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For Renewal of License of Station WEBY, Milton, Fla.


Docket No. 17613 File No. BR-2983




34 F.C.C.2d 1036




May 24, 1972 Released


 Adopted May 10, 1972




Donald E. Bilger and Michael L. Glaser (Bilger, Blair and Glaser) for Clayton Mapoles, tr/as Milton Broadcasting Company; Thomas B. Fitzpatrick and John F. Reilly for the Chief, Broadcast Bureau.




 [*1036]  1.  This proceeding involves the application of Clayton W. Mapoles tr/as Milton Broadcasting Company for renewal of the license for standard broadcast station WEBY, Milton, Florida.  It was initiated as the result of a complaint filed by John C. Boles, then a candidate for public office, charging that on the morning of April 22, 1966, an editorial attacking him was broadcast over station WEBY, and that the licensee failed to accord him broadcast time in which to respond.  Investigation of the complaint produced divergent accounts of what had occurred.  In a letter dated August 15, 1966, Mapoles responded to a Commission inquiry as follows (Bureau Exhibit No. 6):

I am enclosing copy of editorial that was broadcast April 22, 1966 at 6:45 AM.

As stated before, copy of this editorial and offer of equal time was made to Mr.  John Boles April 27, 1966.  You will note that equal time was offered free.  The editorial was one minute in length and we offered him the same time.  We also offered him additional time to be paid for at our regular commercial rate.

2.  Mapoles' enclosures included a copy of the letter he claimed was sent to Boles on April 27, 1966, and the purported editorial typed on WEBY's continuity form.  The enclosed letter stated:

April 27, 1966.

Mr. JOHN C. BOLES, Bagdad, Florida

DEAR MR. BOLES: In reply to your request for equal time on Radio Station WEBY, we will be glad to offer you time on April 29th or any other date that is convenient for you.

 [*1037]  Enclosed is copy of editorial that you requested.  There will be no charge to you for this reply.  However, we request that you limit your reply to one minute.

With best regards, I am





P.S. -- Enclosed is one of our rate cards and we will be glad to sell you any additional time that you desire.

The editorial copy included in Mapoles' response to the Commission reads: n1

n1 Except for the date, the portion above the line is part of the printed form.  There is also a marginal line to the left of the typed material with each space numbered from 1 to 20.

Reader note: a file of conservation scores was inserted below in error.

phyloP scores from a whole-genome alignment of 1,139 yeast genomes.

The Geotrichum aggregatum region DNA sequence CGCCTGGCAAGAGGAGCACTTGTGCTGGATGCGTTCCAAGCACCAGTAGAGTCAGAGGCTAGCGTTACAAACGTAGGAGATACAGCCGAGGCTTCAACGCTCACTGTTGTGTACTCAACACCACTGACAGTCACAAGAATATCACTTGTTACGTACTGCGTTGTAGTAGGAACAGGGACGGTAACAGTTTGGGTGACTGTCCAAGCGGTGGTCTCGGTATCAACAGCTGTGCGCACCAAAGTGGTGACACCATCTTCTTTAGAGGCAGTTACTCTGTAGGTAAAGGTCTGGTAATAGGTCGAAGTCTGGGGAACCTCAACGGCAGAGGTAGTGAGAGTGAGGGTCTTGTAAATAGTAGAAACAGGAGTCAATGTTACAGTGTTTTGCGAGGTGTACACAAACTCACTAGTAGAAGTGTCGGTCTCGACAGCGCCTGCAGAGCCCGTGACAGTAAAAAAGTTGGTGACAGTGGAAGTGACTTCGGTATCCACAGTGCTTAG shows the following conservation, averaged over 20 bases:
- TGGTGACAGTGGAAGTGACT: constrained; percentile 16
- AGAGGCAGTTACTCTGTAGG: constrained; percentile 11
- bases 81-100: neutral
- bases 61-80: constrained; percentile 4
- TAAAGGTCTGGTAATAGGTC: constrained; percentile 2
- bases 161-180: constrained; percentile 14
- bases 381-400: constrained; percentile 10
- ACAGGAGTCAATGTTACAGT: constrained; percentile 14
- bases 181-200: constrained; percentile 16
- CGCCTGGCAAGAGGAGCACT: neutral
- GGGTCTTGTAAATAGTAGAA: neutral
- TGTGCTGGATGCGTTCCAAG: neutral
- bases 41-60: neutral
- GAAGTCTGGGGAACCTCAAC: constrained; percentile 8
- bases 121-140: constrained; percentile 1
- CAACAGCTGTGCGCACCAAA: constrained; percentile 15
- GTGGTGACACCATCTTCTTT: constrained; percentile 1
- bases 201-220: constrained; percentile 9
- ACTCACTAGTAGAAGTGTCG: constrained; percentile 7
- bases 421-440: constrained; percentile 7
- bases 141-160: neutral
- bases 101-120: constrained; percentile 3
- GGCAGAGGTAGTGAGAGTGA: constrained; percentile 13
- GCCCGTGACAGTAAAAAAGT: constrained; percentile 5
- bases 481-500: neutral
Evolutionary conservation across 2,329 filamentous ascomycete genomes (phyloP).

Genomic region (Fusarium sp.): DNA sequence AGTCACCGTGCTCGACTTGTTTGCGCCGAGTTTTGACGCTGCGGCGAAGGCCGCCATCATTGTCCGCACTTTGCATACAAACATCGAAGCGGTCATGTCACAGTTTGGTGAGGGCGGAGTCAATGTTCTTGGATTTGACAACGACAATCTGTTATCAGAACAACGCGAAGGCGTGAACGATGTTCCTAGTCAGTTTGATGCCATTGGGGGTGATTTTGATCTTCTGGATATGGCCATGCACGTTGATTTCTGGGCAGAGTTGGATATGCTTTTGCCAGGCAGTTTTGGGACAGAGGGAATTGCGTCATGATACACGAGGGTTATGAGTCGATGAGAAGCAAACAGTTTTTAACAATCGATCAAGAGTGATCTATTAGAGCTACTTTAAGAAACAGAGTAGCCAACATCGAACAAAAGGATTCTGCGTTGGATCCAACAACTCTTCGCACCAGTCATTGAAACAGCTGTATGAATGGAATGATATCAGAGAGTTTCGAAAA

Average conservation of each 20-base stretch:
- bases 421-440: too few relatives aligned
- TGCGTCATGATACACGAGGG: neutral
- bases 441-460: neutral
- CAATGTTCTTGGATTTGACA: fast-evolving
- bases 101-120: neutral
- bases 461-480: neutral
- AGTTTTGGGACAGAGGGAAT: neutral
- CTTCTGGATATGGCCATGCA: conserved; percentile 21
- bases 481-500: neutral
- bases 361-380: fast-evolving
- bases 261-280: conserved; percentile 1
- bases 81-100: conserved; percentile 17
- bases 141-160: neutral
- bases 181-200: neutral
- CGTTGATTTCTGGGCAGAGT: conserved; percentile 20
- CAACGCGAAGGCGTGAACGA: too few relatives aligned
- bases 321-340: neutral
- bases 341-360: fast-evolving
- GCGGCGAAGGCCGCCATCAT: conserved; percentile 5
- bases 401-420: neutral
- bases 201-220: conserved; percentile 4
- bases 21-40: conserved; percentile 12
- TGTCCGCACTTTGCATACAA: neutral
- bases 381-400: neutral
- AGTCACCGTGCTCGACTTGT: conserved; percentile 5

Continuity program:

WEBY sponsor:

Date: April 22, 1966

Copy by:

Time schedule:

Time given:


This is an editorial: The first senatorial district composed of Escambia and Santa Rosa Counties has four candidates seeking the post.  Two are from Santa Rosa County and two from Escambia.  First, we would like to point out that these two counties have two senators.  Already Escambia has one of the senators.  It is only fair that Santa Rosa County be given the opportunity to furnish the other.  This radio station is supporting former sheriff and State Representative, John Broxson.  In our opinion he is the only Santa Rosa candidate that can keep the senatorship in this county.  The other candidate from Santa Rosa County is John Boles of Bagdad.  As far as we know, Mr. Boles is a good man but is short on experience.  Furthermore, [sic] we don't believe he has any chance of making the second primary.  It has been rumored that Boles entered the campaign at the last minute to split the vote forcing Broxson into a second primary.  We predict that Boles will be eliminated in the first primary and then try to swing his few votes to the Escambia County candidate, Mr. M. B. Hopkins.  We do not believe that Boles' endorsement of Hopkins will change the election and that John Broxson will be the winner by several thousand votes.  This has been an editorial.

3.  Copies of this material were sent by the Commission to Boles who took issue with Mapoles' response.  He denied that he had been offered reply time and he charged that the copy of the editorial sent the Commission was not a copy of the editorial which had been broadcast.  According to Boles, he had taken notes of the broadcast and the following is the editorial which was broadcast (Broadcast Bureau Exhibit No. 18):

This morning we have received a letter that we would like to read to you concerning one of the Candidates for the newly reapportioned seat of the Florida Senate, quote --

The Voters of Santa Rosa and Escambia Counties are being asked to vote for John Boles.  Most people in this county know Mr. Boles by reputation, and because of this will not support him.  He has built his reputation over the years, and the people know him for what he is. is no good.  He is the black-sheep of his family.  His own mother would not vote for him.